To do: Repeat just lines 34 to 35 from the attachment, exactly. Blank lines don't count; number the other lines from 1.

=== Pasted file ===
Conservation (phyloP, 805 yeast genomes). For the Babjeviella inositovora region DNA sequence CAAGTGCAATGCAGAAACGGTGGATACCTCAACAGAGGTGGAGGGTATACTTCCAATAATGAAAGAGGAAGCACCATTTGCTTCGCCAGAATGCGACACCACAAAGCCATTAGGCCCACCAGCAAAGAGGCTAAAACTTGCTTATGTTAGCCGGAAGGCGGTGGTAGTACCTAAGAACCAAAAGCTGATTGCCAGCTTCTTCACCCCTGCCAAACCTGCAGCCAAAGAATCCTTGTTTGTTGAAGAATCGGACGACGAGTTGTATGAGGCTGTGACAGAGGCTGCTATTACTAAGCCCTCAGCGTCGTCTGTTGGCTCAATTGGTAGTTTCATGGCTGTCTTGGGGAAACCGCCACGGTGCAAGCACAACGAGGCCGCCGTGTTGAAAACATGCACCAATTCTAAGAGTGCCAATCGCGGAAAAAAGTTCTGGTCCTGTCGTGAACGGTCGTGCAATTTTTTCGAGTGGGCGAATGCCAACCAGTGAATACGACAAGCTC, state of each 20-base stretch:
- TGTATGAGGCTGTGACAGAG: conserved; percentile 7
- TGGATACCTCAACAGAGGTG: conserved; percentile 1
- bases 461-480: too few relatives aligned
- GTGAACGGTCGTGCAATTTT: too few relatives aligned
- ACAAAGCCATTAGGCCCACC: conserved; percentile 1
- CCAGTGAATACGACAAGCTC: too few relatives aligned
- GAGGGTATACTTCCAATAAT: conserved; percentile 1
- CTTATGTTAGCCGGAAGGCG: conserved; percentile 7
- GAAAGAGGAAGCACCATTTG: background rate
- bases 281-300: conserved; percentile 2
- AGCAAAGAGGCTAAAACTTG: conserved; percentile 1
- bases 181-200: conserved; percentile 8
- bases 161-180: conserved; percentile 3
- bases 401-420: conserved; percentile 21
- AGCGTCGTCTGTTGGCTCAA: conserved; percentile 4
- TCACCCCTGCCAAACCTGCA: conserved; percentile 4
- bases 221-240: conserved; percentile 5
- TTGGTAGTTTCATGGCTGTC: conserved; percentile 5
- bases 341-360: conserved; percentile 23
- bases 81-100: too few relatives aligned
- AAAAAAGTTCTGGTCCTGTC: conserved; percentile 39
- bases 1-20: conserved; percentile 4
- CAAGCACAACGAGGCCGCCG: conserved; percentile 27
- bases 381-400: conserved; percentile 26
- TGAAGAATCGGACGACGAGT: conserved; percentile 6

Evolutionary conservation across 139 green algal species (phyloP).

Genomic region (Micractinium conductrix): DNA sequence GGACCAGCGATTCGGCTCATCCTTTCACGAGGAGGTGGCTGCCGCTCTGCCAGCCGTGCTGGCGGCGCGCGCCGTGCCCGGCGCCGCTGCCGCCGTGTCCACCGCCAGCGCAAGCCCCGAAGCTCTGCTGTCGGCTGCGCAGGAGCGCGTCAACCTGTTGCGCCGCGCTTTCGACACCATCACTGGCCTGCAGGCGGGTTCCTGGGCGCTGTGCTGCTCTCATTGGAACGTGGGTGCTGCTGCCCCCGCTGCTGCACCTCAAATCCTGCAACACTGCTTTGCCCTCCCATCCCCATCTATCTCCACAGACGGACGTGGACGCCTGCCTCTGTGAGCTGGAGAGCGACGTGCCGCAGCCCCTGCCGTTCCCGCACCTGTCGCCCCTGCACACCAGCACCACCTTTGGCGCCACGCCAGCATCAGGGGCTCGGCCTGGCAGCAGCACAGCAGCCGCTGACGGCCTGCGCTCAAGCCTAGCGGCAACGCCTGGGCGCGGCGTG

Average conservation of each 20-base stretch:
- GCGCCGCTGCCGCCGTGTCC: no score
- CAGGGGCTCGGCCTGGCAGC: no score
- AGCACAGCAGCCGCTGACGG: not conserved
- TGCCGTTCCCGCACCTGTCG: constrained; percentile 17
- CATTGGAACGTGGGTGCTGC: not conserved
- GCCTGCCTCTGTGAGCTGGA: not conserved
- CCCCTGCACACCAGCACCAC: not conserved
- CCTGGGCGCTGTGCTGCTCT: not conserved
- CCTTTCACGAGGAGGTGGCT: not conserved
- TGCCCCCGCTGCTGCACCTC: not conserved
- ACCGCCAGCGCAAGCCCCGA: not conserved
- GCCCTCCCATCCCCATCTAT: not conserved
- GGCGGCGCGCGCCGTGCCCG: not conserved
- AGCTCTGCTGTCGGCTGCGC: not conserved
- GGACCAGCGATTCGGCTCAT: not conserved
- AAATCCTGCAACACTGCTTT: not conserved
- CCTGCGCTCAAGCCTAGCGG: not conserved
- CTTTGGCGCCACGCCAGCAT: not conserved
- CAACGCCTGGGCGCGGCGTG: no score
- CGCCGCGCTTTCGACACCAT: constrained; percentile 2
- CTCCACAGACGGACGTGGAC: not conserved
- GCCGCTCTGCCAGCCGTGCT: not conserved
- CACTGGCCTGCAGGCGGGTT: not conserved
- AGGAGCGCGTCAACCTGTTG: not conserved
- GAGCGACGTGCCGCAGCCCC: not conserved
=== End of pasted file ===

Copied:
- CATTGGAACGTGGGTGCTGC: not conserved
- GCCTGCCTCTGTGAGCTGGA: not conserved